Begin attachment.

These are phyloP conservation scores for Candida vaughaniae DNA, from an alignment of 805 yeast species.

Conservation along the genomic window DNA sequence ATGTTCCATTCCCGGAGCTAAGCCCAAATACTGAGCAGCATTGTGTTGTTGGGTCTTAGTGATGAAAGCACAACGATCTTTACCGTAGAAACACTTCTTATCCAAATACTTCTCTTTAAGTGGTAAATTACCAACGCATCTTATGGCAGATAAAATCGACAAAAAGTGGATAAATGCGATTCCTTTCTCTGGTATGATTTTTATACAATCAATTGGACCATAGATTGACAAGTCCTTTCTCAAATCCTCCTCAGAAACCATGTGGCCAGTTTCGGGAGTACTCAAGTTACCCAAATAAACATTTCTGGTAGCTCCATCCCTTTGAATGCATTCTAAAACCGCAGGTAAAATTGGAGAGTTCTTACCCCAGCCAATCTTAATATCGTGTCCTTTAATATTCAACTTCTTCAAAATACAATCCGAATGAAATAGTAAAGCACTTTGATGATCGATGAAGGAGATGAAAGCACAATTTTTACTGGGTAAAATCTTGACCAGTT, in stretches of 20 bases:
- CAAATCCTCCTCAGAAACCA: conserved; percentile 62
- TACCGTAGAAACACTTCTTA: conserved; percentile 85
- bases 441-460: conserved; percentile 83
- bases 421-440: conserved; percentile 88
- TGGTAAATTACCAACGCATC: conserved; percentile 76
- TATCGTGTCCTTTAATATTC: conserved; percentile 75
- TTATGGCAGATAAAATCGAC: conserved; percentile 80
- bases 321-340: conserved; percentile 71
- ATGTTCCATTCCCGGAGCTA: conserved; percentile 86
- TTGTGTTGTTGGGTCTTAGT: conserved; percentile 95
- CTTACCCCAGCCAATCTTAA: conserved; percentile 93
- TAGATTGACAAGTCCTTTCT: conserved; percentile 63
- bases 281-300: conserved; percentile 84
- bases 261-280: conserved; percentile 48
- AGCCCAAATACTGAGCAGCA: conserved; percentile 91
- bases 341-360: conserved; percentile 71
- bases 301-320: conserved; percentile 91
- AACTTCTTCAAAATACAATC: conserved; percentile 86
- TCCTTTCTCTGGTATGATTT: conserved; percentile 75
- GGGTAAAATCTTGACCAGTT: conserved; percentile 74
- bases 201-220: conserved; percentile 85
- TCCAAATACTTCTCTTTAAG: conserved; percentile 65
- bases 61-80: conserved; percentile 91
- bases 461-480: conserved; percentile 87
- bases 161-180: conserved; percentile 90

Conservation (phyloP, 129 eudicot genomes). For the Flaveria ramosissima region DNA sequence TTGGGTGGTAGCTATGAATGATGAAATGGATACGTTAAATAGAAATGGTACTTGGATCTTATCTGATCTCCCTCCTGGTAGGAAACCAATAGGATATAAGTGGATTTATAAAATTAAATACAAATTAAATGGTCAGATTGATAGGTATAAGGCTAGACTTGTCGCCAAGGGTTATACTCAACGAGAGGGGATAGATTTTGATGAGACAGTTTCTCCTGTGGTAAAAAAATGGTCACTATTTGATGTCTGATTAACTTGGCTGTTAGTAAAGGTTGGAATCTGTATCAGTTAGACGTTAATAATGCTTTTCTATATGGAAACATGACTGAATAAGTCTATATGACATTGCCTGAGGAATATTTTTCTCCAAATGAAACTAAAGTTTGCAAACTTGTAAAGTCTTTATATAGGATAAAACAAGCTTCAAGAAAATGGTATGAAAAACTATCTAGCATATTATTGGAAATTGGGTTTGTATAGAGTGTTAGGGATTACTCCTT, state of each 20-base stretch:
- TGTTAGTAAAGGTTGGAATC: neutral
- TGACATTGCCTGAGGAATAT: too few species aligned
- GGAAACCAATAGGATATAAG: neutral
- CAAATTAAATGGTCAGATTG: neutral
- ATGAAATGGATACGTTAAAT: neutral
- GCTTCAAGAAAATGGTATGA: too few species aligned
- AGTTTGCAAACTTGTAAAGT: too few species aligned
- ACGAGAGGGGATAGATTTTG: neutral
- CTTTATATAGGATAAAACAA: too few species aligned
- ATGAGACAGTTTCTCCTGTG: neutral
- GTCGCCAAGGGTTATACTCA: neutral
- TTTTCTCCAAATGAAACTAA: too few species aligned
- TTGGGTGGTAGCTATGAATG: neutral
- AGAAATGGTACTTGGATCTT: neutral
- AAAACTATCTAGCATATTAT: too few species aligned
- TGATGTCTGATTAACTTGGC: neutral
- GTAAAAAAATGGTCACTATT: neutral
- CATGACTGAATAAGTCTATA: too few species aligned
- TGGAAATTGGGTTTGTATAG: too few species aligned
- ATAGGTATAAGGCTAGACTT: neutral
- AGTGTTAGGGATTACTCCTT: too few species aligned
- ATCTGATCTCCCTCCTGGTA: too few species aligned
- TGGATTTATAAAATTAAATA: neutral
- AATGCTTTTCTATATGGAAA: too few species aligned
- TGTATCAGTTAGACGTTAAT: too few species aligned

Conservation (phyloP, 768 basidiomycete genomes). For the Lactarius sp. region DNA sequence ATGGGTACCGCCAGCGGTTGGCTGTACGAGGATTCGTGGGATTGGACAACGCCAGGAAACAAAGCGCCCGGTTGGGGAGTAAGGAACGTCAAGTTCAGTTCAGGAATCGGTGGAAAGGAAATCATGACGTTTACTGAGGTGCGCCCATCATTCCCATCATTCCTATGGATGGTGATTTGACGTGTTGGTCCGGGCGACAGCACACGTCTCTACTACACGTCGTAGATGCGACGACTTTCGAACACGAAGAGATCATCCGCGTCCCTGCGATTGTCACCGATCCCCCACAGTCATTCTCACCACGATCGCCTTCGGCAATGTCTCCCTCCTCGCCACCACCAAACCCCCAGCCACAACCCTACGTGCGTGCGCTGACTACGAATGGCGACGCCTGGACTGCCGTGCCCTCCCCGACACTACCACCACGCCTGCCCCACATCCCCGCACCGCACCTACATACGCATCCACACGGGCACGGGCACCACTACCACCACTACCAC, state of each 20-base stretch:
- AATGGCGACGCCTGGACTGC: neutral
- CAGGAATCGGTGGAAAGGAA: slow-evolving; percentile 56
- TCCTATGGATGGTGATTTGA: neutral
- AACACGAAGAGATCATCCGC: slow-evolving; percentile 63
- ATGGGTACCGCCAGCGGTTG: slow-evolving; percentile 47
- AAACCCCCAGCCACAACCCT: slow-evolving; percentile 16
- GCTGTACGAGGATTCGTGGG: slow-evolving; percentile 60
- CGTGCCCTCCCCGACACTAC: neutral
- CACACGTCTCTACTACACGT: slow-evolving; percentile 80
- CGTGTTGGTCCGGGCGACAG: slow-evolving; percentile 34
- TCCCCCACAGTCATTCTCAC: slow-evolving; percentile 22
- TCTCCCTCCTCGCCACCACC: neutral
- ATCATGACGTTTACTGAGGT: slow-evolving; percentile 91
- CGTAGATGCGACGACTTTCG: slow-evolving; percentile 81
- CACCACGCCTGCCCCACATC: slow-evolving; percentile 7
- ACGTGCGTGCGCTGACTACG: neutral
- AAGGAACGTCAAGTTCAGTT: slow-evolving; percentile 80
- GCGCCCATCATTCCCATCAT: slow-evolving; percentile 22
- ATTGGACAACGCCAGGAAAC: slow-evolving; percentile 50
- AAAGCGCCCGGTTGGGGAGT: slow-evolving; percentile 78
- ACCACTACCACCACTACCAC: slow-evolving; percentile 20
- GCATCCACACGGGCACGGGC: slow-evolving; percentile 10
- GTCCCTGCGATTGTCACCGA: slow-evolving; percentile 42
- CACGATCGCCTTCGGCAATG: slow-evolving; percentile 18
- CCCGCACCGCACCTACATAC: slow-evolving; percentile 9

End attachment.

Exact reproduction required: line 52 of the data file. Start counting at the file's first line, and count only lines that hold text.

- AATGCTTTTCTATATGGAAA: too few species aligned